Breaking the Devil's Pact: The Battle to Free the Teamsters from the Mob [NOOK Book]

Overview

In 1988, despite powerful Congressional opposition, U.S. Attorney Rudy Giuliani brought a massive civil racketeering (RICO) suit against the leaders of the behemoth International Brotherhood of Teamsters (IBT) and more than two dozen Cosa Nostra (LCN) leaders. Intending to land a fatal blow to the mafia, Giuliani asserted that the union and organized-crime defendants had formed a devil’s pact. He charged the IBT leaders with allowing their organized-crime cronies to use the union as a profit center in exchange ...

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Breaking the Devil's Pact: The Battle to Free the Teamsters from the Mob

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Overview

In 1988, despite powerful Congressional opposition, U.S. Attorney Rudy Giuliani brought a massive civil racketeering (RICO) suit against the leaders of the behemoth International Brotherhood of Teamsters (IBT) and more than two dozen Cosa Nostra (LCN) leaders. Intending to land a fatal blow to the mafia, Giuliani asserted that the union and organized-crime defendants had formed a devil’s pact. He charged the IBT leaders with allowing their organized-crime cronies to use the union as a profit center in exchange for the mobsters’ political support and a share of the spoils of corruption. On the eve of what would have been one of the most explosive trials in organized-crime and labor history, the Department of Justice and the Teamsters settled.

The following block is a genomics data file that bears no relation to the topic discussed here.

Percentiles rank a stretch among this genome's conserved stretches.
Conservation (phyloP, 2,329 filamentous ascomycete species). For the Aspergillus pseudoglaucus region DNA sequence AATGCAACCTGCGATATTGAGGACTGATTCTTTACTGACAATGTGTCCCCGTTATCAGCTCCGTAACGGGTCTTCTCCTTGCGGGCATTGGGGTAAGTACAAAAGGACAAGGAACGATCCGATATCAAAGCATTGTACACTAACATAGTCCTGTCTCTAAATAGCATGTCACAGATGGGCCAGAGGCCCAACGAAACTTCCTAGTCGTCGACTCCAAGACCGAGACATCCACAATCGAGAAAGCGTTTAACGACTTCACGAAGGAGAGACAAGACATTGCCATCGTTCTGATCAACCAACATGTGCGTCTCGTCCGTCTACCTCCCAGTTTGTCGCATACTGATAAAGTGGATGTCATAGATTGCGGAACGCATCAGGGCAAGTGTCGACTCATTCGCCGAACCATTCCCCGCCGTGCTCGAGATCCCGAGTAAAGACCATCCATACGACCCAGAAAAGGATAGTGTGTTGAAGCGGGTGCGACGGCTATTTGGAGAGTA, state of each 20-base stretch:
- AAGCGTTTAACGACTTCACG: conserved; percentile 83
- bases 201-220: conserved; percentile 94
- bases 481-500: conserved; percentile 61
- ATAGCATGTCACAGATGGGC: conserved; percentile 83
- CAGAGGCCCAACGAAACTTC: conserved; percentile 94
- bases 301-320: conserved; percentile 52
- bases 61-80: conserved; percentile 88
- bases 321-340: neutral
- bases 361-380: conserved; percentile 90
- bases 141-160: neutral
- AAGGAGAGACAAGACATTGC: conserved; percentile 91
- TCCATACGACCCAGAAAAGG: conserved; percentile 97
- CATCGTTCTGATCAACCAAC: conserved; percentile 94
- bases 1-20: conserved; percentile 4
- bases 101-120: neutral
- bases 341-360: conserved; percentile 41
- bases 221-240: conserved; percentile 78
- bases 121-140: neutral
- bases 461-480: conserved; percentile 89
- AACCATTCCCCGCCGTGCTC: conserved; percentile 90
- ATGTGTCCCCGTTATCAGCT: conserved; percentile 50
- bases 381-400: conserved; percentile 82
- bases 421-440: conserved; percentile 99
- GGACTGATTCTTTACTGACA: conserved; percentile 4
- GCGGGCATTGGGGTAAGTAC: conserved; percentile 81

Breaking the Devil’s Pact traces the fascinating history of U.S. v. IBT, beginning with Giuliani’s controversial lawsuit and continuing with in-depth analysis of the ups and downs of an unprecedented remedial effort involving the Department of Justice, the federal courts, the court-appointed officers (including former FBI and CIA director William Webster and former U.S. attorney general Benjamin Civiletti), and the IBT itself. Now more than 22 years old and spanning over 5 election cycles, U.S. v. IBT is the most important labor case in the last half century, one of the most significant organized crime cases of all time, and one of the most ambitious judicial organizational reform efforts in U.S. history. Breaking the Devil’s Pact is a penetrating examination of the potential and limits of court-supervised organizational reform in the context of systemic corruption and racketeering.

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What People Are Saying

From the Publisher

“In Breaking the Devil’s Pact, Jacobs and Cooperman persuasively show that the Teamsters could be freed from the tentacles of mob bosses only by an imaginative use of the civil remedies of RICO; as Congress rightly foresaw, criminal prosecutions alone were not enough.”-G. Robert Blakey,Notre Dame Law School, principal architect of RICO

“This book is a very important addition to the already most impressive series of studies Jacobs published in the last decades on the manifold ways organized crime can get embedded in core institutions, key industries and black markets and on the huge long-term efforts it takes to liberate societies to a certain extent from such a parasitical phenomenon. For European readers the overwhelming lesson is that competent, experienced and dedicated prosecutors, police officers, and judges are an equally strategic precondition for any successful campaign against organized crime as an appropriate legal framework to contain its most damaging societal manifestations."-C. J. C. F. Fijnaut,Tilburg University